BLOOMINGTON — Leon Ford wants to travel the world but first he needs to complete his obligations to the criminal justice system.
The 18-year-old Bloomington teen was placed on two years' probation after he and several friends took a car that didn't belong to them. Ford was 16 at the time and now realizes that his "goofing off with friends" was a mistake.
"It was scary going in front of the judge. He can determine that happens to you. He can control your life," said Ford, who spent 30 days in juvenile detention.
The interview with Ford and others is part of a series by The Pantagraph on the challenges facing youth involved in the juvenile justice system. The project looks at how changes at the state and local level have helped and in some cases limited the ability of advocates to help youth and their families.
Ford hopes to get a job that will support his dream of seeing the world. A technical school may be part of that.
"I want to travel the world, go as many places as I can," he said during a recent interview at his family's home on West Market Street.
Ford credits his mother, Barbara Williams, with helping him stay motivated to complete a high school degree through the Regional Alternative School.
"She wants to see me do good. She makes sure I'm at school every day and I have everything I need," said Ford.
Staying out of trouble "is harder than most people think," said Ford, especially for young black males living on the city's west side.
Ford said he is cautious of the company he keeps and his appearance in public.
"Sometimes you just have to separate yourself from people. And I think twice when I go out after dark. I keep my hands outside where they can be seen and don't want to be doing anything suspicious," said Ford.
Part of the team that has helped Ford avoid more scrapes with the law has come from the Center for Youth and Family Solutions. Help with job applications and transportation are two of Ford's needs that caseworker Kim Harris has met. Having a positive role model who instills confidence is important, said Ford.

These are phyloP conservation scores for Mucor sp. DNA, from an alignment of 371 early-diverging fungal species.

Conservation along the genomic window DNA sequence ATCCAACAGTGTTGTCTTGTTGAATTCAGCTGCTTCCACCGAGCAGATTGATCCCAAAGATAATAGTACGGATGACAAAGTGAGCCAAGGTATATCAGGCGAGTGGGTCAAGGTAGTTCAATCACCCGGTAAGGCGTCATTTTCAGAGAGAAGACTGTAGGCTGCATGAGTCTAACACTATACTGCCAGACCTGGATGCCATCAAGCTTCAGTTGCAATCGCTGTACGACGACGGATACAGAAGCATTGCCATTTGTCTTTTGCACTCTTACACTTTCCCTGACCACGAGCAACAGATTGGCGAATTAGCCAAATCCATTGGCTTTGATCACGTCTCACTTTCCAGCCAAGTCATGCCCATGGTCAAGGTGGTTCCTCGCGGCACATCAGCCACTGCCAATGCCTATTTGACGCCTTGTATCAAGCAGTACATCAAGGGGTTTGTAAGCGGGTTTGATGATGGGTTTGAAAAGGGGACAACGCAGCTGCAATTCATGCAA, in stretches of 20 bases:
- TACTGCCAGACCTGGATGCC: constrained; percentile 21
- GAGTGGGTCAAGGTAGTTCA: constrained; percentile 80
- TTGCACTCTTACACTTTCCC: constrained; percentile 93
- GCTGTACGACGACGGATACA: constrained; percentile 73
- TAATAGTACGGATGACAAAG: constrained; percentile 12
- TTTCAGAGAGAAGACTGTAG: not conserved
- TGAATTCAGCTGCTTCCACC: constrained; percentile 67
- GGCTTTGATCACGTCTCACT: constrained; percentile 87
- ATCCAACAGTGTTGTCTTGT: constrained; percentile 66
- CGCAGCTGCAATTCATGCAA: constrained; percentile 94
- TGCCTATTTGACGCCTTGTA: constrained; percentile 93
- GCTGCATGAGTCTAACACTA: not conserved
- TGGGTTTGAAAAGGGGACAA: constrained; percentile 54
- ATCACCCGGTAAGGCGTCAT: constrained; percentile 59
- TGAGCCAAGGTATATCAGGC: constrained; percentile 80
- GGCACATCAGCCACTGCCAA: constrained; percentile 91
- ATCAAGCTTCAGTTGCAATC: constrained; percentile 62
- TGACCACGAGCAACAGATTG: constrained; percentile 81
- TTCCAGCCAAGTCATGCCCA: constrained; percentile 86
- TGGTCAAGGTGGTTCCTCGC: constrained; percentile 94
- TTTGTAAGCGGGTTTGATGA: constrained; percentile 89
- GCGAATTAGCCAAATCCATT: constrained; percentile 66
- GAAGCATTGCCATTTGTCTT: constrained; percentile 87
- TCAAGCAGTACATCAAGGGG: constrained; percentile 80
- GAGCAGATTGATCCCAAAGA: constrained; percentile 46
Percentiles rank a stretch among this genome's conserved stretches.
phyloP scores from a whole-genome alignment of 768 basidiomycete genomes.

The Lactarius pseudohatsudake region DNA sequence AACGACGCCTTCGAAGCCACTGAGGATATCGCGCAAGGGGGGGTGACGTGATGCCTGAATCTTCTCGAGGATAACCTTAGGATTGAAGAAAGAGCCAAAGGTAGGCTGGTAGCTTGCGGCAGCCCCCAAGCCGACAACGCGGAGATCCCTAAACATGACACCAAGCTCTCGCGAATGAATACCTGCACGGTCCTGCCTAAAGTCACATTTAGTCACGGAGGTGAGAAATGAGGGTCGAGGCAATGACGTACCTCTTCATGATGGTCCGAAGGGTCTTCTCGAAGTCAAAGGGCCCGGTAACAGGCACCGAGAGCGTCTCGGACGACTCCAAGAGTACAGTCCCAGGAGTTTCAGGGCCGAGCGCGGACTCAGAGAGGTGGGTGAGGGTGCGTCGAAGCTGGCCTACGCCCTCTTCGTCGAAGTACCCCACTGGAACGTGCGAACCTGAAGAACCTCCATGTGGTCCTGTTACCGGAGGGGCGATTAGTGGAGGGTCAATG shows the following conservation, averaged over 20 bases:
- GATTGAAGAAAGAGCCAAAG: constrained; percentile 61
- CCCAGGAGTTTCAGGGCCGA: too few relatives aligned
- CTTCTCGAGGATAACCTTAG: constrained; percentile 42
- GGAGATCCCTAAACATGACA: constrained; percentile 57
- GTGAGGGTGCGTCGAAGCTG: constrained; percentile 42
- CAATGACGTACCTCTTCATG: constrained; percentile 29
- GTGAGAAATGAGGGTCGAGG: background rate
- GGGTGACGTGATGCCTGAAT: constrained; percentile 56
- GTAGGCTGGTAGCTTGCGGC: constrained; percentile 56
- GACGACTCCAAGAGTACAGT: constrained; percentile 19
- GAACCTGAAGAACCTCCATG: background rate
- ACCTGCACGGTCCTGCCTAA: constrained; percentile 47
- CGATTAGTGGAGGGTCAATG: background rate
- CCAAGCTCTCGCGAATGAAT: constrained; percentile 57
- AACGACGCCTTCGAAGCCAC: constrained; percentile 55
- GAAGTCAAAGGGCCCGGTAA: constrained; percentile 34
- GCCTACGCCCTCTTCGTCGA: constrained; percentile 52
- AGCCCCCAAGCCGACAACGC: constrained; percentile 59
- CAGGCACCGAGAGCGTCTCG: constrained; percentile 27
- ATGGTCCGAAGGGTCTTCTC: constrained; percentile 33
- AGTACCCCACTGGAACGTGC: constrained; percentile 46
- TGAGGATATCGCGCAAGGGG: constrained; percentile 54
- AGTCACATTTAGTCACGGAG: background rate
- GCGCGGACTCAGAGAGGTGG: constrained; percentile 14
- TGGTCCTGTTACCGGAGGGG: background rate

"If you don't have someone in your corner, you'll be doing bad stuff," he said.
Joseph Gardner also has a network of support that has been there from the beginning.
In the first three days of his life, Joseph was rescued twice: first by the Chicago police officers who found him in a trash bag hours after birth and then by his great-great-grandmother, Irene Gardner, who agreed to care for him.
Gardner, now 77, makes sure he attends his classes at Heartland Community College and follows all the rules of his probation. Joseph, 18, got into trouble with the law as an adolescent after he moved from Chicago to Bloomington to live with his mother when Irene Gardner became ill.
“He didn’t have any structure and he got out of hand,” Irene Gardner recalled.
After talking with Joseph’s probation officer, Gardner decided to relocate to Bloomington.
“We had a team to help Joseph,” Gardner said of the court services staff and YouthBuild, a community agency that helps at-risk youth with life skills and education. Joseph earned his high school diploma in June and received a special leadership award from YouthBuild, an honor that came with a trip to Washington, D.C.
Shy and soft-spoken, Joseph would like to complete a four-year degree in business. “I like it at Heartland. They help me with my reading and life skills,” he said.
As the widowed mother of eight and a grandmother on three generational levels to 57 children, Gardner has no regrets about the ongoing care she’s offered Joseph since he was abandoned as a newborn by his 15-year-old mother.
“He’s my baby. I’m glad I did it because it made a great difference for him,” Gardner said.
CYFS provided case management services through Juvenile Redeploy.
Doug Braun, youth, family and community outreach coordinator for CYFS, said agency services are "an extra layer of support for parents who are struggling just to exist in some cases."
Participants in the programs tend to be low income, minority males who are one mistake away from incarceration in the state's juvenile corrections system, said Braun.
"It's important that they have a chance to develop positive relationships. Some kids just don't have hope," said Braun.
Follow Edith Brady-Lunny on Twitter: @pg_blunny